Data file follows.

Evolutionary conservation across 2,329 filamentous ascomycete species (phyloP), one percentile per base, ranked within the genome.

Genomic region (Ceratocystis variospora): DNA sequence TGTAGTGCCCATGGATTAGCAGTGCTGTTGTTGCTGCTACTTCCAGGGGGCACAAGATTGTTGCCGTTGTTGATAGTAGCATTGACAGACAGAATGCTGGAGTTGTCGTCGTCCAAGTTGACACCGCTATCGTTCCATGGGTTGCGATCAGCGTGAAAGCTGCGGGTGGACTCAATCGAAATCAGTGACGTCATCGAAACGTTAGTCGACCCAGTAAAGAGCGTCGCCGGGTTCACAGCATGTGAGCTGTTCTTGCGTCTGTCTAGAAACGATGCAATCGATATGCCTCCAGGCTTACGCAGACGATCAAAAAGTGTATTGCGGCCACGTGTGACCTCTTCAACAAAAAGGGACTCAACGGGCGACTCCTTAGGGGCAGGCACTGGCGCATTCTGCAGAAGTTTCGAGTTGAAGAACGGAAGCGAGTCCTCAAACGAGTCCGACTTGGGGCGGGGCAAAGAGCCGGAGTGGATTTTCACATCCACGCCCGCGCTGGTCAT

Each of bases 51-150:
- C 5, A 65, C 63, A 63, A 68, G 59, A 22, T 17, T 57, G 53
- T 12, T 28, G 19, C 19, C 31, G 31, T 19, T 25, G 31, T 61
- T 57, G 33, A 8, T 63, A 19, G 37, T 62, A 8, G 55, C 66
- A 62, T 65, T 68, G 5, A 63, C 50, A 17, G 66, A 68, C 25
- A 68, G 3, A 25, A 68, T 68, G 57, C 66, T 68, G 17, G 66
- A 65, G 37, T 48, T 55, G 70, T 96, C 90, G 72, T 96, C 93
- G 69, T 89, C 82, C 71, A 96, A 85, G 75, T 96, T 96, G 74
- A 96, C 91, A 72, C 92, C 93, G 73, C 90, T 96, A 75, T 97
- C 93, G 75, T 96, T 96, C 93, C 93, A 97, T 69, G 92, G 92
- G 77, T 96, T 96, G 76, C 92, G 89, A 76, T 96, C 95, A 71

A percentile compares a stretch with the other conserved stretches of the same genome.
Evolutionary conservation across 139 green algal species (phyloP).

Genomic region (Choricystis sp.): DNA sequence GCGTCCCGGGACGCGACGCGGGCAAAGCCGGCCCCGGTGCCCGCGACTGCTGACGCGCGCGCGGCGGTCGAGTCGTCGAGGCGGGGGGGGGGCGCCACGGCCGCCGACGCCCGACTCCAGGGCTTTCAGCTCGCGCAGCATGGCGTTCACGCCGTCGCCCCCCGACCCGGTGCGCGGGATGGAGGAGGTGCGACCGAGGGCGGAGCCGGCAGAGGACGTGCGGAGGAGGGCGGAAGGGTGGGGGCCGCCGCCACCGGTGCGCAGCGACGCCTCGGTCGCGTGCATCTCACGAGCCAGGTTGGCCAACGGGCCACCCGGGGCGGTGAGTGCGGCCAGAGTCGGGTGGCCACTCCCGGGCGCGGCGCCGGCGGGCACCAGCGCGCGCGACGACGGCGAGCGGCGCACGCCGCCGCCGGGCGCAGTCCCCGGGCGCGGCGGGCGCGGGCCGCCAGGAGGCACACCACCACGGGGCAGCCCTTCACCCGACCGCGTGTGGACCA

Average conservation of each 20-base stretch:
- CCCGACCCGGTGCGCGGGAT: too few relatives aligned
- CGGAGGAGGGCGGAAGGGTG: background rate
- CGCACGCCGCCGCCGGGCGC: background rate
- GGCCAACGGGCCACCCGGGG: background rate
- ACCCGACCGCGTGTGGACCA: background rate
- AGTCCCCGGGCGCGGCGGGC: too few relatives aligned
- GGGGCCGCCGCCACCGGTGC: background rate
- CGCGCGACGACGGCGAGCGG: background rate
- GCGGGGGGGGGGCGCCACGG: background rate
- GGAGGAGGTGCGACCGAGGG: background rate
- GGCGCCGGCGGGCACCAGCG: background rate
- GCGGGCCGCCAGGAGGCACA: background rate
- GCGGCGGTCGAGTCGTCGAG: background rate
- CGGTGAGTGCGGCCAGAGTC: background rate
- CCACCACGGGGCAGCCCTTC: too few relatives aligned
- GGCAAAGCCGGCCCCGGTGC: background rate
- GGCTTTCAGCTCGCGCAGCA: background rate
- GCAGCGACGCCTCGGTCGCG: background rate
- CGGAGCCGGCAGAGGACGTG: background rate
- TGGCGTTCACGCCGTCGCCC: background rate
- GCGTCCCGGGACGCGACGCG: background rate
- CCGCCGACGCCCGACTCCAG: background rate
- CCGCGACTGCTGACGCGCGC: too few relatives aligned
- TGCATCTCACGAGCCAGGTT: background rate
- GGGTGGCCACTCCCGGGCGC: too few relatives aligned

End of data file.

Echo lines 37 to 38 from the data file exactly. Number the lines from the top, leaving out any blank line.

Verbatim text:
- TGGCGTTCACGCCGTCGCCC: background rate
- GCGTCCCGGGACGCGACGCG: background rate